|Double-Barreled Cannon Honored|
|Perhaps with a little more tinkering this view of Athens'
double-barreled cannon might have struck a different mood in its viewers looking
south 115 years ago than it did Monday Afternoon. As it was, Athens dedicated a new
plaza for the cleebrated cannon at the northeast corner of city hall, with
Mayor Upshaw Bentley, leading the ceremonies and former congressman Bob
Stephens offering remarks. Noting the paradox of celebrating a cannon that
did not quite work. Stevens said "It's not that failure we recognize here
today: it is the patriotic service of John Gilleland, who had devised
something he thought would be of service. We are here to dedicate a unigue
park to a unique cannon in a unique war." Three of Gilleland's
great-grandchildren, Mrs. David Robinson and Mrs Marion Bond of Athens and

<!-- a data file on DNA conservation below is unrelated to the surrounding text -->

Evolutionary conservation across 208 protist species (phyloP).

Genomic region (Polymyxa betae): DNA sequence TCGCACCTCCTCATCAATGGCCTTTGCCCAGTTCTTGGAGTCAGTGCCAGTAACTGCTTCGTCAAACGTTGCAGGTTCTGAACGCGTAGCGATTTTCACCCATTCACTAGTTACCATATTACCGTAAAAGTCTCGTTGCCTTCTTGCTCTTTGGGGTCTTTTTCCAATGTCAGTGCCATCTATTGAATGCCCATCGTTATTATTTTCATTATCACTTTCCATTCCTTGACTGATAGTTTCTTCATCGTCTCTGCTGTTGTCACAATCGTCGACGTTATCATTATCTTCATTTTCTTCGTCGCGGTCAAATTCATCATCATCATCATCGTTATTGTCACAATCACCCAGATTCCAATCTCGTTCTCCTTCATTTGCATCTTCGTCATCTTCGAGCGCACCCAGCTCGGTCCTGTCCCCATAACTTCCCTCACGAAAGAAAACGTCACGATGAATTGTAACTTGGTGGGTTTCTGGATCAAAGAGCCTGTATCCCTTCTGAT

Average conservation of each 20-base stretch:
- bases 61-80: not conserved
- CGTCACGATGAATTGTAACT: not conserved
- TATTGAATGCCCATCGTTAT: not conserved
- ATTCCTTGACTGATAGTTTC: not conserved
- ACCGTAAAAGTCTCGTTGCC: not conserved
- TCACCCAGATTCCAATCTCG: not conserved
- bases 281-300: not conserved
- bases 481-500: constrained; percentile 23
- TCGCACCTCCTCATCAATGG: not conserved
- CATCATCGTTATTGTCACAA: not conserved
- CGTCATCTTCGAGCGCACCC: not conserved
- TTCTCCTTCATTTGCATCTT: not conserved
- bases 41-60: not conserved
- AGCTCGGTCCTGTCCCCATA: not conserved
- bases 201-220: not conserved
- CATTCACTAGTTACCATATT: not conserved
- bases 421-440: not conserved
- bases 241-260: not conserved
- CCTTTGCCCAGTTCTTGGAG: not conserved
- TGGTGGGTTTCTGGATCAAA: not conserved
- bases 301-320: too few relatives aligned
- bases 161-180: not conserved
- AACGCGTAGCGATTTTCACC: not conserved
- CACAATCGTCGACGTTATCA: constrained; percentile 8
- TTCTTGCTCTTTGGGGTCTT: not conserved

Julian Pridgen of Spartanburg. SC and their families were on hand for the
ceremonies and were presented locally cast minatures of the cannon by the
Chamber of Commerce."|
John Gilleland's daughter Eliza married Alva Carter Pridgeon, son of Nathaniel Waller Prigdeon. 2 of the three people mentioned were from Nathaniel.
This cannon was designed to fire two cannon balls at once with a long chain connecting them. It was to destroy Yankee lines. They could never get the balls to exit at the same time. The first time it was fired one ball left first and the second spun around killing a cow and knocking down a barn. It was used again when the Yankees tried to enter Athens but the barrels were loaded with buck shots. It sits today on the court house square.